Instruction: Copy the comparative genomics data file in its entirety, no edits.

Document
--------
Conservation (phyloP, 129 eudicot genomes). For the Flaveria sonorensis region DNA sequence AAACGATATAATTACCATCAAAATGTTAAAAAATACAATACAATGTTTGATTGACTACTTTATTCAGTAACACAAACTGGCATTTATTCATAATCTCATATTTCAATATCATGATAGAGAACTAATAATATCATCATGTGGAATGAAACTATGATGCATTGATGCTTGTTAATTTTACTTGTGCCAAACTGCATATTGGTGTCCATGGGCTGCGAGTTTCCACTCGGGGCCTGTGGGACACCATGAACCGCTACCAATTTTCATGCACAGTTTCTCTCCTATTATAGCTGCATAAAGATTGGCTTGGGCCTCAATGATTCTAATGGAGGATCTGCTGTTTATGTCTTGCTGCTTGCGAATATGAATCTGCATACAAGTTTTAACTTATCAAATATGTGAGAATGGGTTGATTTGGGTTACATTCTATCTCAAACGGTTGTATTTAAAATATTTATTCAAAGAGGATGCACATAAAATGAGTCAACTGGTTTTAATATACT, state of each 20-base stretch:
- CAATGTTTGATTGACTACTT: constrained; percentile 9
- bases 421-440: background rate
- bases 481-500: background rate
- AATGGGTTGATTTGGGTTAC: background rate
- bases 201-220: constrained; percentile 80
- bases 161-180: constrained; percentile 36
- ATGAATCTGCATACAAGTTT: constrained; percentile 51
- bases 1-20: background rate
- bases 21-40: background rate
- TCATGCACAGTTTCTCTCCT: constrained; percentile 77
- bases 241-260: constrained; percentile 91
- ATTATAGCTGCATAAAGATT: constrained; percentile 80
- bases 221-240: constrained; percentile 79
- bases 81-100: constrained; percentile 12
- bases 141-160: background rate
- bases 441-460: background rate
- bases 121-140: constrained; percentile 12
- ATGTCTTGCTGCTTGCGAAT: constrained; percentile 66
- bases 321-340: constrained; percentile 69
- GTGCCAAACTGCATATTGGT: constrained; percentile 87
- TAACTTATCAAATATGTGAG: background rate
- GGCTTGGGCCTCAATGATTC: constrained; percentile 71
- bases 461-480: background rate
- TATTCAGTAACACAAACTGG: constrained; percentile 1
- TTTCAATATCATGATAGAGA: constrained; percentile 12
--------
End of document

Conservation (phyloP, 129 eudicot genomes). For the Flaveria sonorensis region DNA sequence AAACGATATAATTACCATCAAAATGTTAAAAAATACAATACAATGTTTGATTGACTACTTTATTCAGTAACACAAACTGGCATTTATTCATAATCTCATATTTCAATATCATGATAGAGAACTAATAATATCATCATGTGGAATGAAACTATGATGCATTGATGCTTGTTAATTTTACTTGTGCCAAACTGCATATTGGTGTCCATGGGCTGCGAGTTTCCACTCGGGGCCTGTGGGACACCATGAACCGCTACCAATTTTCATGCACAGTTTCTCTCCTATTATAGCTGCATAAAGATTGGCTTGGGCCTCAATGATTCTAATGGAGGATCTGCTGTTTATGTCTTGCTGCTTGCGAATATGAATCTGCATACAAGTTTTAACTTATCAAATATGTGAGAATGGGTTGATTTGGGTTACATTCTATCTCAAACGGTTGTATTTAAAATATTTATTCAAAGAGGATGCACATAAAATGAGTCAACTGGTTTTAATATACT, state of each 20-base stretch:
- CAATGTTTGATTGACTACTT: constrained; percentile 9
- bases 421-440: background rate
- bases 481-500: background rate
- AATGGGTTGATTTGGGTTAC: background rate
- bases 201-220: constrained; percentile 80
- bases 161-180: constrained; percentile 36
- ATGAATCTGCATACAAGTTT: constrained; percentile 51
- bases 1-20: background rate
- bases 21-40: background rate
- TCATGCACAGTTTCTCTCCT: constrained; percentile 77
- bases 241-260: constrained; percentile 91
- ATTATAGCTGCATAAAGATT: constrained; percentile 80
- bases 221-240: constrained; percentile 79
- bases 81-100: constrained; percentile 12
- bases 141-160: background rate
- bases 441-460: background rate
- bases 121-140: constrained; percentile 12
- ATGTCTTGCTGCTTGCGAAT: constrained; percentile 66
- bases 321-340: constrained; percentile 69
- GTGCCAAACTGCATATTGGT: constrained; percentile 87
- TAACTTATCAAATATGTGAG: background rate
- GGCTTGGGCCTCAATGATTC: constrained; percentile 71
- bases 461-480: background rate
- TATTCAGTAACACAAACTGG: constrained; percentile 1
- TTTCAATATCATGATAGAGA: constrained; percentile 12